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Better Cities
 Public Benefits
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All great startups make something people love, but we believe the best startups also do something else: They create public benefits. We’re always interested in understanding how urbantech startups might generate these benefits, and we think they are well-positioned to do so because so many problems in cities are a consequence of old technologies.

Old technologies helped cities scale to deliver the opportunities we see today, but many are no longer up to the task of delivering what we need. We need more benefits without all of the negative consequences, like electricity without global warming or rapid, comfortable mobility without risk of injury.

Can your startup help reduce greenhouse gas emissions? Cities are already responsible for 70 percent of emissions, and that number is expected to grow as city populations continue to grow around the globe. As this very detailed chart on energy use in the U.S. shows, a lot of energy-intensive activities relate to city life.

Density is what draws people to cities. It creates opportunity, but it also comes with downsides such as traffic, crime, and poor air quality. Startups are positioned to help provide public benefits in these areas.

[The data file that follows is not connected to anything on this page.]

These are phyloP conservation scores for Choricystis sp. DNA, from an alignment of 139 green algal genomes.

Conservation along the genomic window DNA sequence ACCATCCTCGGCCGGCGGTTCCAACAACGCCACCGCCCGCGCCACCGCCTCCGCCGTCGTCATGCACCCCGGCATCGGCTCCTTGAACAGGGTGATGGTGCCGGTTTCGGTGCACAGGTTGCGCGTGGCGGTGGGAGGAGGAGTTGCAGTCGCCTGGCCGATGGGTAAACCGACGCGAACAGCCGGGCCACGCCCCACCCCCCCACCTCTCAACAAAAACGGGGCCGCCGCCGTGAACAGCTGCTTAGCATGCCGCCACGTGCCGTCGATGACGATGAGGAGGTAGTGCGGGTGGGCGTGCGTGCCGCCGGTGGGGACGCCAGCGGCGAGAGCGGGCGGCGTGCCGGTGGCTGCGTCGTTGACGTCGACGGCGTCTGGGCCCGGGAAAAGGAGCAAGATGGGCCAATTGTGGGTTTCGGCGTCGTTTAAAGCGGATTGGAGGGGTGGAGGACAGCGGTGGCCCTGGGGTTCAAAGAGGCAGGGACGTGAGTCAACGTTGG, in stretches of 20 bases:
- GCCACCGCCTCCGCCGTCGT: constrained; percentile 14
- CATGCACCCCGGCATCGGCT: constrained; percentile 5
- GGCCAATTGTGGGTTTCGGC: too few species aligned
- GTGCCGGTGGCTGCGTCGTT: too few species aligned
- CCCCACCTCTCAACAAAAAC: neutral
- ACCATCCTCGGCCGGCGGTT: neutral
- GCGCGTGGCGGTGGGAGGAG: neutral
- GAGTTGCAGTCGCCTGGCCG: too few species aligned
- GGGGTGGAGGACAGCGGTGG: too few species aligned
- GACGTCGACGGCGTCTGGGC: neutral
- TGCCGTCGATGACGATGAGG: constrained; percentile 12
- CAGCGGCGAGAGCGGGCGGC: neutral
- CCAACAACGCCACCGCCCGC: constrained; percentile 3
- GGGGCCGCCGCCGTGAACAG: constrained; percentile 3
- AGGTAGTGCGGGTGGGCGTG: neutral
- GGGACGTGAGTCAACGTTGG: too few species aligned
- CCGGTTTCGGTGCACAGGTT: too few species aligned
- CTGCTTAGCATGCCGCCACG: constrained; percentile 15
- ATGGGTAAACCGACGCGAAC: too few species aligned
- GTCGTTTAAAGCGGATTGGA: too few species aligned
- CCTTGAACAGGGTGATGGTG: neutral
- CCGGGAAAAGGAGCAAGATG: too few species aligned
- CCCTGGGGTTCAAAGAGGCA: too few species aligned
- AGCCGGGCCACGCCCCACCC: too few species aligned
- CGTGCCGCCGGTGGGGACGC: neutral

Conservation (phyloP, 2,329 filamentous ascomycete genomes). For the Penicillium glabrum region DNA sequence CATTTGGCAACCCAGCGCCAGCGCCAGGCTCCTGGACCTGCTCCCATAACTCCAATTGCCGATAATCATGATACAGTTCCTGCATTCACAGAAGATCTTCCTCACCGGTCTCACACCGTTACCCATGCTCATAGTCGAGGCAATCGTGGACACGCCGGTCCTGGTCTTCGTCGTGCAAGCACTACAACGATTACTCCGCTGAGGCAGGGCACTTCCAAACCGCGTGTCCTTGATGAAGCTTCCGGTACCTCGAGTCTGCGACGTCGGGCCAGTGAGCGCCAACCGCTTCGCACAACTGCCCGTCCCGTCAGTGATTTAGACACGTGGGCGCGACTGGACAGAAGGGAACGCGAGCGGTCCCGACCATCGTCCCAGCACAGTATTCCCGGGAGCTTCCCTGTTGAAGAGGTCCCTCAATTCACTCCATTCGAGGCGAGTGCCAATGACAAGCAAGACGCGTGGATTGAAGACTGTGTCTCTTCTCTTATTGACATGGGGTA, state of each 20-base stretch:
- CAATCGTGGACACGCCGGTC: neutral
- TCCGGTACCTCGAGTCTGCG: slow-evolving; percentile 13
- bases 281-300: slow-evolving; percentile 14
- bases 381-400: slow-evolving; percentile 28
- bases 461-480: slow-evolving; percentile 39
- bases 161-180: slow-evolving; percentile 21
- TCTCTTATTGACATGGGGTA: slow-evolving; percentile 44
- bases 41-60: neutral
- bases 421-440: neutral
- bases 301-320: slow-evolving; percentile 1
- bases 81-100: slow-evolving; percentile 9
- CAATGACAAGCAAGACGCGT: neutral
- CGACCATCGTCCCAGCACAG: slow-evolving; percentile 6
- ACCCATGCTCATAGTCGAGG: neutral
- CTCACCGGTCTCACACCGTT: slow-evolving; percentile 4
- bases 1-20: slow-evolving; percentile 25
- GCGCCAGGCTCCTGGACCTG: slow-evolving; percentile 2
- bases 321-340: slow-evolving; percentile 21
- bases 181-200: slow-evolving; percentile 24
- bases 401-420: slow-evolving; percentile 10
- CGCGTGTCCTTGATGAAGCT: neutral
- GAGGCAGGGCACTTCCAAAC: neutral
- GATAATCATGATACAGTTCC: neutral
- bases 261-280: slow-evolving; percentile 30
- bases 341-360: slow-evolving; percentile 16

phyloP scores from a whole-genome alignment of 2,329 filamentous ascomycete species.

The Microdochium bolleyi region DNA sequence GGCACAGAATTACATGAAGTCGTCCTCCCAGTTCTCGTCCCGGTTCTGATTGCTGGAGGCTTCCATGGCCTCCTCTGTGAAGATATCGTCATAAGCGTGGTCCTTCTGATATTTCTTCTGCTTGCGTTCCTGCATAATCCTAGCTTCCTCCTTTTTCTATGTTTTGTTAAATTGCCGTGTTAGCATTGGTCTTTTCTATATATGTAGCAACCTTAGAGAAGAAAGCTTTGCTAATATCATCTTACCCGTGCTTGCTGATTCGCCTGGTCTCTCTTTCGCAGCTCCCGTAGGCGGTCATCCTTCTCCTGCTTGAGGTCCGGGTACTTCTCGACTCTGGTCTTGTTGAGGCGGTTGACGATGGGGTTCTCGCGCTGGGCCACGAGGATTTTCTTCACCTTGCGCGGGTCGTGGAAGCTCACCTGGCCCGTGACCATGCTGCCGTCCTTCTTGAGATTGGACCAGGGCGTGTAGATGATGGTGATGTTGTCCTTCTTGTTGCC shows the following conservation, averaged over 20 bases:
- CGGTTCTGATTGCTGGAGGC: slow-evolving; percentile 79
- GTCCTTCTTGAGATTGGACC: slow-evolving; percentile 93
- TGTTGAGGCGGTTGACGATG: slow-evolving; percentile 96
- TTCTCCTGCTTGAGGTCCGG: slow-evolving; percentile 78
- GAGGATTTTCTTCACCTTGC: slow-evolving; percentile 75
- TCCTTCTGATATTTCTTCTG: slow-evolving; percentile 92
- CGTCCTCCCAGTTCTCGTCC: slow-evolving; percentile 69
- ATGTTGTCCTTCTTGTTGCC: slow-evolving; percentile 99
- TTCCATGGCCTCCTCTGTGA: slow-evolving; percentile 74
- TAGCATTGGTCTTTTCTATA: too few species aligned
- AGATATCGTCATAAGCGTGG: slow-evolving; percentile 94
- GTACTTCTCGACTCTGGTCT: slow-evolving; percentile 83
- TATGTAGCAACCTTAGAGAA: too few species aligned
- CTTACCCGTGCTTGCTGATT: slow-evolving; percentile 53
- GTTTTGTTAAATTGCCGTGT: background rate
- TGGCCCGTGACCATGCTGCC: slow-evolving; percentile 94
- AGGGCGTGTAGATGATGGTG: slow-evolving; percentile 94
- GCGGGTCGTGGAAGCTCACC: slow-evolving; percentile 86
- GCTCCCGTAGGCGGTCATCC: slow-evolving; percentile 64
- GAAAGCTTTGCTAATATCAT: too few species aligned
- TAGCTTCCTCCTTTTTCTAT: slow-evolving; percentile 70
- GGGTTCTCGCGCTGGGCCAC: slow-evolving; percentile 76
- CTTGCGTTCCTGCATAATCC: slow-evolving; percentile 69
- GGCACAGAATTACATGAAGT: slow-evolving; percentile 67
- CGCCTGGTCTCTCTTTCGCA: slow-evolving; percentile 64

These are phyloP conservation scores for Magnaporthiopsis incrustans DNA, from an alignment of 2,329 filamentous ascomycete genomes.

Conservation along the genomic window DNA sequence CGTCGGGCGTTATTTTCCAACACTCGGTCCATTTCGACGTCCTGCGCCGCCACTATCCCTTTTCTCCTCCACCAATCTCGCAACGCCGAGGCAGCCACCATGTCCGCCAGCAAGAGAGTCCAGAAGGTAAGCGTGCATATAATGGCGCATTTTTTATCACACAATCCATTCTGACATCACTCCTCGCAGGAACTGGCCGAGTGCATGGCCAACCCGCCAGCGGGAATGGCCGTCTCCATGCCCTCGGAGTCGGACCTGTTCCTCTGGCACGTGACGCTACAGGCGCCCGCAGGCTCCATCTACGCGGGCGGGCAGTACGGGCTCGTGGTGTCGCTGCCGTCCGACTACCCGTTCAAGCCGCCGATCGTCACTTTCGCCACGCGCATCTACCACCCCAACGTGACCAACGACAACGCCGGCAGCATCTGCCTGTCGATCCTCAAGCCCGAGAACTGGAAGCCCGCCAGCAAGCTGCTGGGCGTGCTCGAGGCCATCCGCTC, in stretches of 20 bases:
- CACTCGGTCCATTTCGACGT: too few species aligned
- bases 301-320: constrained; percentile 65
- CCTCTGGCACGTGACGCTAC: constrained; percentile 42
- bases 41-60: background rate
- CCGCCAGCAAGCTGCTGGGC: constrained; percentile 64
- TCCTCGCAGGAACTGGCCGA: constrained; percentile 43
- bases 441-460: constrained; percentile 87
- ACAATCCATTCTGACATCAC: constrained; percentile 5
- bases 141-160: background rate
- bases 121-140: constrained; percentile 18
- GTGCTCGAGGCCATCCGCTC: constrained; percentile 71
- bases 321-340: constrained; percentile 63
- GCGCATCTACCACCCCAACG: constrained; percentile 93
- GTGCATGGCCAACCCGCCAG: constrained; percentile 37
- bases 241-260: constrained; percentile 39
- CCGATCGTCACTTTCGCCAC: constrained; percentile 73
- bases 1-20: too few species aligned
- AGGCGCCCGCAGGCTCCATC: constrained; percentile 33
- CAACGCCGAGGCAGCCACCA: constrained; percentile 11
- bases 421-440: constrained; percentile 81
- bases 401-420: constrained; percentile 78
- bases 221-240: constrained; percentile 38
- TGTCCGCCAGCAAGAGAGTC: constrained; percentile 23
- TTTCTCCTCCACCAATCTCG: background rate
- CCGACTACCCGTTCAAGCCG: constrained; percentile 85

Investors often ask if it’s possible to provide great investor returns while also creating public benefits. Some believe if the public is benefiting for “free” then the business is not using the right business model or charging correctly for its product. This is not what we’ve found.

Public benefits can help in recruiting the best talent and customers while helping to win over regulators to your cause. For example, the most talented engineers know they will be paid well no matter where they work, but there are fewer opportunities for them to work on something that also has a positive public impact. Later, we’ll discuss other stakeholders, such as advisors and regulators, and explain why public benefits matter to these people, too.

Most importantly, when you create public benefits, you make your team stronger. Most startups will face existential challenges, and we’ve found that a focus on public benefits can keep teams motivated in ways that money alone does not do.


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